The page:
- State is a key powerbase for Najib's federal coalition
- Sarawak is rich in natural resources like crude oil and timber
Malaysia’s biggest state goes to the polls on May 7, the first election since political tensions began swirling around Prime Minister Najib Razak last July. He’s fighting a campaign led by a former premier to get him out over a funding scandal.
Najib has made frequent visits to Sarawak -- more than 50 times since he became prime minister in 2009, including at least twice last week and once this week -- and promised billions of dollars to accelerate development.
The premier moved Wednesday’s cabinet meeting to the Sarawak capital Kuching from the usual venue near Kuala Lumpur as he felt he needed to be part of the ruling Barisan Nasional coalition’s preparation for the polls, Bernama reported.
The vote is a test of the popularity of Sarawak Chief Minister Adenan Satem, in power since February 2014, and of the mood surrounding Najib, whose coalition retained power federally in 2013 with its slimmest margin yet. The next national election is due by 2018. Here’s how the election works and what it means for Barisan Nasional:
Sarawak has 31 seats in the federal parliament, the highest among the states and territories, of which BN controls 25. Together with Sabah, the region is considered a “fixed deposit” for Najib’s group, relied on to help win national elections.
The national dominance of BN, which has governed Malaysia since independence in 1957, was eroded by an opposition alliance led by former deputy prime minister Anwar Ibrahim in 2013. Najib could have lost power that year if not for the two Borneo states, which contributed about a third of seats won by BN.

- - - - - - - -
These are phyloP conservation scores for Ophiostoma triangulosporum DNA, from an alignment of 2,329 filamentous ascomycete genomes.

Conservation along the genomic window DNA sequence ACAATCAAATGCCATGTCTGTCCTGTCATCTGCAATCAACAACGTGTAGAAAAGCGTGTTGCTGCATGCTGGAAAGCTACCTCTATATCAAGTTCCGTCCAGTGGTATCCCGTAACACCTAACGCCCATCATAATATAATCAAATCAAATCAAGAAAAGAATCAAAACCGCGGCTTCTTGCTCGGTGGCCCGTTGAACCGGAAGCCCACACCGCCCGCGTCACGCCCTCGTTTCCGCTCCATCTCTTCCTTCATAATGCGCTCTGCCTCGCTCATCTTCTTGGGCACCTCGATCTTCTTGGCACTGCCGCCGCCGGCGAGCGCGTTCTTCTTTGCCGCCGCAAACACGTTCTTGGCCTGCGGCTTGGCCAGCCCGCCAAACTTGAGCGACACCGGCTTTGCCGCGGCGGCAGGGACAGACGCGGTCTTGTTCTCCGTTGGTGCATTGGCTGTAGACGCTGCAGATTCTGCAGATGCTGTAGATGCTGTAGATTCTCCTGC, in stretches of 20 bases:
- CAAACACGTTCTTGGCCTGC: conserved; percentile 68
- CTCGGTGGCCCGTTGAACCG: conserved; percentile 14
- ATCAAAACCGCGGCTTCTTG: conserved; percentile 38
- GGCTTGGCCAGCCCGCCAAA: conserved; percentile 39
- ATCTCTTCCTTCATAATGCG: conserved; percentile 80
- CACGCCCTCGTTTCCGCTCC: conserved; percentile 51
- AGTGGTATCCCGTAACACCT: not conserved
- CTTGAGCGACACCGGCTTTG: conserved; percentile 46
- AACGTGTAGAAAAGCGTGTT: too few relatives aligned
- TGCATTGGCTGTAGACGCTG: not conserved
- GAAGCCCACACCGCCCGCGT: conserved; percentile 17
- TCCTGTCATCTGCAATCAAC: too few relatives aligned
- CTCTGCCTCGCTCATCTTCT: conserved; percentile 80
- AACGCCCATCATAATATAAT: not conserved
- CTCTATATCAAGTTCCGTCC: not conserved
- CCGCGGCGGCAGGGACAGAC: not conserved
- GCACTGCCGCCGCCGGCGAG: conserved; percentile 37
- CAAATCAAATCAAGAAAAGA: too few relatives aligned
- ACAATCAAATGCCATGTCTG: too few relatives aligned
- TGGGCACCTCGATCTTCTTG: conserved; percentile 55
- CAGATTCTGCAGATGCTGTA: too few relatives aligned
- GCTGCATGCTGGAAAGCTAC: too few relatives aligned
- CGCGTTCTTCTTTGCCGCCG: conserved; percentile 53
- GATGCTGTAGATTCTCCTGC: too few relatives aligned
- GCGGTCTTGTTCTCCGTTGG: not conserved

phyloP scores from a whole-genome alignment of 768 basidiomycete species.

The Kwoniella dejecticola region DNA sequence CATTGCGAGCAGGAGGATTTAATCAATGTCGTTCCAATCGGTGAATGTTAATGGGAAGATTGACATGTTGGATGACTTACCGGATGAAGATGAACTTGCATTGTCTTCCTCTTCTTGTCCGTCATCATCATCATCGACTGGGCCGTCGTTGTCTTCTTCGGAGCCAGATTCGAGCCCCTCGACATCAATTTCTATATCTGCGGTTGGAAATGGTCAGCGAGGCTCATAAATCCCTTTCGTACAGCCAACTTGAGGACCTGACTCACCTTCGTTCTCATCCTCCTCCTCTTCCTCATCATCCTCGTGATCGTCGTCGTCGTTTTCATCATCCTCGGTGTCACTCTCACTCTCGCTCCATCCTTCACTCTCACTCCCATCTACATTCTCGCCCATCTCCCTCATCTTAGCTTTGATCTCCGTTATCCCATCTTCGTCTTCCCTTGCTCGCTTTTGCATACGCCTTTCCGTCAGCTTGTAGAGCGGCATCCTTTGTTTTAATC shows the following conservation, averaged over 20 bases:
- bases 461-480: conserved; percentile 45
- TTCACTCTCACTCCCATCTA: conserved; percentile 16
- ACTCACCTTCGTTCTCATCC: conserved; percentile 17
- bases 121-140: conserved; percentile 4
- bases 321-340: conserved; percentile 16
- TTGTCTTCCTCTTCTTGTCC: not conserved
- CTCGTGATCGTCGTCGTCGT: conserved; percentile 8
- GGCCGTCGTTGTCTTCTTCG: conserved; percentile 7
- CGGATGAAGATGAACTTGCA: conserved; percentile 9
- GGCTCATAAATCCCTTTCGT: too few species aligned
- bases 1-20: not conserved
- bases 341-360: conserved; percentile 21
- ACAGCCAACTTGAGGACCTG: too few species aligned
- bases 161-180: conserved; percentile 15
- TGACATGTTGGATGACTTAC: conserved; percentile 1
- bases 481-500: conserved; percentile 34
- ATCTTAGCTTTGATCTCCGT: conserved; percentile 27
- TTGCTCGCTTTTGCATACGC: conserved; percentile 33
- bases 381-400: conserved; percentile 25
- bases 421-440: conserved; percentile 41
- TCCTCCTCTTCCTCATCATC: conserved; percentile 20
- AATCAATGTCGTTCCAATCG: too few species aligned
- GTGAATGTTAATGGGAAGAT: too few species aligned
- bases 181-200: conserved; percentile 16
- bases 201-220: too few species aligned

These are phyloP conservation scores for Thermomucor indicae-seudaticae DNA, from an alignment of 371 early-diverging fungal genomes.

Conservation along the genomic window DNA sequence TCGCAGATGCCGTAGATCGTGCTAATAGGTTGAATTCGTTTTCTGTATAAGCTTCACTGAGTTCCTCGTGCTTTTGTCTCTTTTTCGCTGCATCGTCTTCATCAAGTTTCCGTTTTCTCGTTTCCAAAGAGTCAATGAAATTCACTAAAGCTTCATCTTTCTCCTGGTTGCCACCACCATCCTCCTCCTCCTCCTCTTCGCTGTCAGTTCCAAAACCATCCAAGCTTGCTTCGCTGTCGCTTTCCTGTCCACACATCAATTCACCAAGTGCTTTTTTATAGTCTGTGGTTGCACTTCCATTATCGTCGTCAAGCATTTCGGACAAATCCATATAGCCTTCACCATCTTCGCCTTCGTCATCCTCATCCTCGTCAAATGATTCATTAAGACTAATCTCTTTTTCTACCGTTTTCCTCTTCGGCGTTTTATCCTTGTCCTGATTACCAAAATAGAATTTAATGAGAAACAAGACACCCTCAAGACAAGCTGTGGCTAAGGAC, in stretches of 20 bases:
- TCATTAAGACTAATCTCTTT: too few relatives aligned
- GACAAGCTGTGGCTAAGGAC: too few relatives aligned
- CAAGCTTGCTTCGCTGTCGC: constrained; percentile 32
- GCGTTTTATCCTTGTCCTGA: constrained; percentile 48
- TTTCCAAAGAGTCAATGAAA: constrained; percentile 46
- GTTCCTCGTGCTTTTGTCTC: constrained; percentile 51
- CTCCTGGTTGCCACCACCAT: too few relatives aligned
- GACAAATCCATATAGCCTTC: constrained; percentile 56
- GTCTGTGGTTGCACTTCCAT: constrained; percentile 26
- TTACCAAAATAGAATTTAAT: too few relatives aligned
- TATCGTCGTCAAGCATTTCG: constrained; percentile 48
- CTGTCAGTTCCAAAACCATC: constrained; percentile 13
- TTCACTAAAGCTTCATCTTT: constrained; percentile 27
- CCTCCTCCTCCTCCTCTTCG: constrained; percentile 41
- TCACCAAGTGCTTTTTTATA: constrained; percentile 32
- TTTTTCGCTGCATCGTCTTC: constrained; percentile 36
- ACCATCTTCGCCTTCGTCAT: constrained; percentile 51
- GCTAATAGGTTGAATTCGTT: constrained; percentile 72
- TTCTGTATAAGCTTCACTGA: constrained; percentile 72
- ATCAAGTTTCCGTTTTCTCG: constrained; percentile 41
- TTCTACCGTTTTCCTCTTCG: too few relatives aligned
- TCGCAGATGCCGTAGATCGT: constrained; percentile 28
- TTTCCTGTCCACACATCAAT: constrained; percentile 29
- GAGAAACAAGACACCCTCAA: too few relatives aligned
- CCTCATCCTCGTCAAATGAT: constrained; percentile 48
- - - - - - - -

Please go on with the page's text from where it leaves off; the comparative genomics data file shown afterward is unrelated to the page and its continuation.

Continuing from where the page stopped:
Sarawak is the only state to hold a poll on a different date to national elections, having done so since 1979. That’s reportedly because the local government at the time sought to distance itself from the politics of peninsular Malaysia.
The state assembly passes laws on subjects not under the jurisdiction of the national parliament, including land issues, native law and forestry. Najib’s party, the United Malays National Organisation, doesn’t have a direct presence in Sarawak and he relies on allies from BN component parties to reach out to voters.
If BN gets a stronger mandate in the state it could bolster Najib amid the political instability linked to troubled state fund 1Malaysia Development Bhd., said Danny Wong Teck Meng, who oversees about $224 million as chief executive officer of Areca Capital Sdn. in Kuala Lumpur. It would reassure foreign investors by signaling that projects in Sarawak will go ahead, at least until the next general election, he said.
Conversely, if BN wins but with a weaker mandate it’s unlikely to affect investors much, Wong said. “So long as they still continue to run the state, whatever plan that’s already announced will just continue.”
Spending pledges in the state could help construction and infrastructure companies including Gamuda Bhd. and IJM Corp., while Sarawak-based companies Hock Seng Lee Bhd., Naim Holdings Bhd., Zecon Bhd. and Cahya Mata Sarawak Bhd. are potential winners.
Oil, Timber and Dams
Sarawak was the country’s third-largest state contributor to gross domestic product in 2015, with an estimated 10.6 percent of output. It contributed half the country’s crude oil output and is the sole provider of liquefied natural gas, according to S&P Global Ratings.
Sarawak is home to one of the world’s last remaining virgin rain forests, which covers 70 percent of the state. It has the 2,400-megawatt Bakun hydroelectric dam, one of the largest in Southeast Asia.
The state’s per capita income ranked third highest in 2013 at 41,115 ringgit ($10,515), versus the national average of 32,984 ringgit. Sarawak’s poverty rate was the second highest in Malaysia in 2014.
There will be 82 seats contested, an increase of 11 from 2011. Almost 80 percent of seats are in rural areas, according to Faisal S. Hazis, head of the Centre for Asia Studies at the National University of Malaysia.
About 40 percent of people in Sarawak are indigenous Dayaks while Malays -- the largest ethnic group nationally and the core support group for Najib -- make up about 25 percent.